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Program Updates

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GLONASS
Program updates revealed steady progress by Russia, with a delegation headed by Yury Nosenko (deputy director of the Russian Space Agency or Roscosmos), which expects to have 24 GLONASS satellites or space vehicles (SVs) on orbit by the end of 2009.

Sergey Revnivykh, director of the Satellite Navigation Department in the Roscosmos Mission Control Center, noted that flight test of the first GLONASS-K satellite toward the end of 2010 will allow Russia to evaluate new CDMA signals that it plans to broadcast at L1 and possibly L3 frequencies.

GLONASS will continue transmitting its existing FDMA signals for the “unlimited future” to provide backward compatibility, Revnivykh added.

Compass
China announced plans to launch 3 to 4 Compass (Beidou 2) spacecraft in 2009 and 11 over the next two years.
Jun Lu, representing the China Satellite Navigation Project Center, said that results from 18 months of observations of the first Compass middle earth orbiting (MEO) satellite launch in April 2007 indicated a precise orbit determination of better than 5 meters as well as the ability to predict future orbits of better than 10 meters over a 24-hour period.

The four rubidium atomic frequency standards on board the MEO-1 spacecraft are providing a synchronization with Compass system time of about two nanoseconds, she said.

GPS
Presentations by U.S. representatives focused on recent publication of new performance standards, progress in U.S. space- and ground-based augmentation systems, and GPS interference detection and mitigation.

They also described GPS modernization plans scheduled to bring fully operational capability (FOC) with 24 GPS SVs broadcasting the second civil signal (L2C) by 2016, L5 by 2018, and the new L1 civil signal by 2021.

U.S. presenters included Mike Shaw, director of the National Coordination Office for Space-based PNT, Leo Eldredge, GNSS program director at the Federal Aviation Administration, Col. David Goldstein, chief engineer for the GPS Wing at Los Angeles Air Force Base, and John Merrill, with the Office of Applied Technology, Geospatial Management Office, in the Department of Homeland Security. Lt. Col. Patrick Harrington, from the Office of the Under Secretary of the Air Force Directorate of Space Acquisition, headed the U.S. delegation.

Galileo
Paul Verhoef, head of the Galileo unit for the European Commission Directorate-General for Transport and Energy, said that the EU expects to have contracts for building the Galileo FOC system in place by next summer.

He noted that the target date for completion is 2013 had been given to prospective vendors in the Galileo invitations to tender (ITTs). “We’ll see if and how they will make it.”

The European GNSS Supervisory Agency (GSA), which had been charged with overseeing development and operation of Galileo under the abandoned public-private partnership, will be given a different name next year to reflect its altered responsibilities under the public procurement now led by the EC and the European Space Agency.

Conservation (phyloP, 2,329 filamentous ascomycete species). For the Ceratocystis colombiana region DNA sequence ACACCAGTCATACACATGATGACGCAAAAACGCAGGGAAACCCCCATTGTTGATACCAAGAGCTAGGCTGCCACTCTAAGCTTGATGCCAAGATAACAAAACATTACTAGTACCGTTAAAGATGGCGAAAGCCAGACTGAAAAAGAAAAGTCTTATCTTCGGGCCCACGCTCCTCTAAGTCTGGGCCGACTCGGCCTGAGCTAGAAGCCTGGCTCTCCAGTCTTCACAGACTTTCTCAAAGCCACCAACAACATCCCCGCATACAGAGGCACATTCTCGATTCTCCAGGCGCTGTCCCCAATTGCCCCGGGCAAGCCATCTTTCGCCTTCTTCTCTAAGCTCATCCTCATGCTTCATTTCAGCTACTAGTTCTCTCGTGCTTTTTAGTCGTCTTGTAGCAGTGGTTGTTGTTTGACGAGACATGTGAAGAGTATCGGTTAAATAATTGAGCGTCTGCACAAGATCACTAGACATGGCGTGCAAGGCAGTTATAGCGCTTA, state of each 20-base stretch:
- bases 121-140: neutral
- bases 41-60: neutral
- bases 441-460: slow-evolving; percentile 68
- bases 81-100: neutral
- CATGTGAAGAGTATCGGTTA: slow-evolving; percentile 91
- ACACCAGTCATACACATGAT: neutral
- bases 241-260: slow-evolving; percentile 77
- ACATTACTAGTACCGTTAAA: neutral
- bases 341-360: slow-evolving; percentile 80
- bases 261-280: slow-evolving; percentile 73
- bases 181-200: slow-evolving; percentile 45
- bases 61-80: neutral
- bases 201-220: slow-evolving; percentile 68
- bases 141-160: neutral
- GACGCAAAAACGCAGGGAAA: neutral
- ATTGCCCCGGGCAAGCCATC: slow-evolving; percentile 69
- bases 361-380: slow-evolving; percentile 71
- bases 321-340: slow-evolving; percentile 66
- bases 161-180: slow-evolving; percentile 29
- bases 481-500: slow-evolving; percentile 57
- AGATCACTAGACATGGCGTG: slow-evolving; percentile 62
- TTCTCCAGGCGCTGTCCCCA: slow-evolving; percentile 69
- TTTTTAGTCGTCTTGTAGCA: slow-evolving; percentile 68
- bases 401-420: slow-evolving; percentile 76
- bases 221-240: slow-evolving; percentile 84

Verhoef added that about 30 GSA staff members will soon be transferred to the EC’s Galileo unit.

Meanwhile, despite pointed industry encouragement, Verhoef did not say when a final interface control document (ICD) would be available. Manufacturers need the commercial terms and technical specifications in order to build and sell Galileo-capable equipment with confidence.

GAGAN
The Indian government has approved the follow-on plan for its satellite-based augmentation system — the GPS Aided, Geo Augmented Navigation (GAGAN, which stands for “space” in Sanskrit).

India plans to launch the first payload on its GSAT-4 satellite next April or May and a second GAGAN payload on GSAT-8 during the last quarter of 2009, according to Suresh Kibe, satellite navigation program manager at the Indian Space Research Organization (ISRO). A third GAGAN GEO is scheduled for launch on GSAT-9 or -10 in 2010.

Kibe says development continues for the Indian Regional Navigation Satellite System (IRNSS), with seven to nine satellites in both geosynchronous and non-geosynchronous orbits. It will include an open standard positioning service (1Mhz, biphase skip keying signal) and a restricted service — BOC (5,2) signal — at 1176.45 MHz (L-band) and 2492.08 MHz (S-band).

India is studying the signal structures of GPS L2C, L5, and L1C as the basis for the IRNSS signal design.

QZSS
The Japan Aerospace Exploration Agency (JAXA) will launch the first satellite in its Quasi-Zenith Satellite System (QZSS) in the summer of 2010, followed by a year of in-orbit validation.

In addition to several open signals closely aligned with GPS, QZSS will include two additional signals — an L1-SAIF (submeter-class augmentation with integrity function) and an experimental signal (LEX) at 1278.75 MHz. These may be implemented with fees charged by a private operator, according to Koji Terada, QZSS program manager for JAXA.

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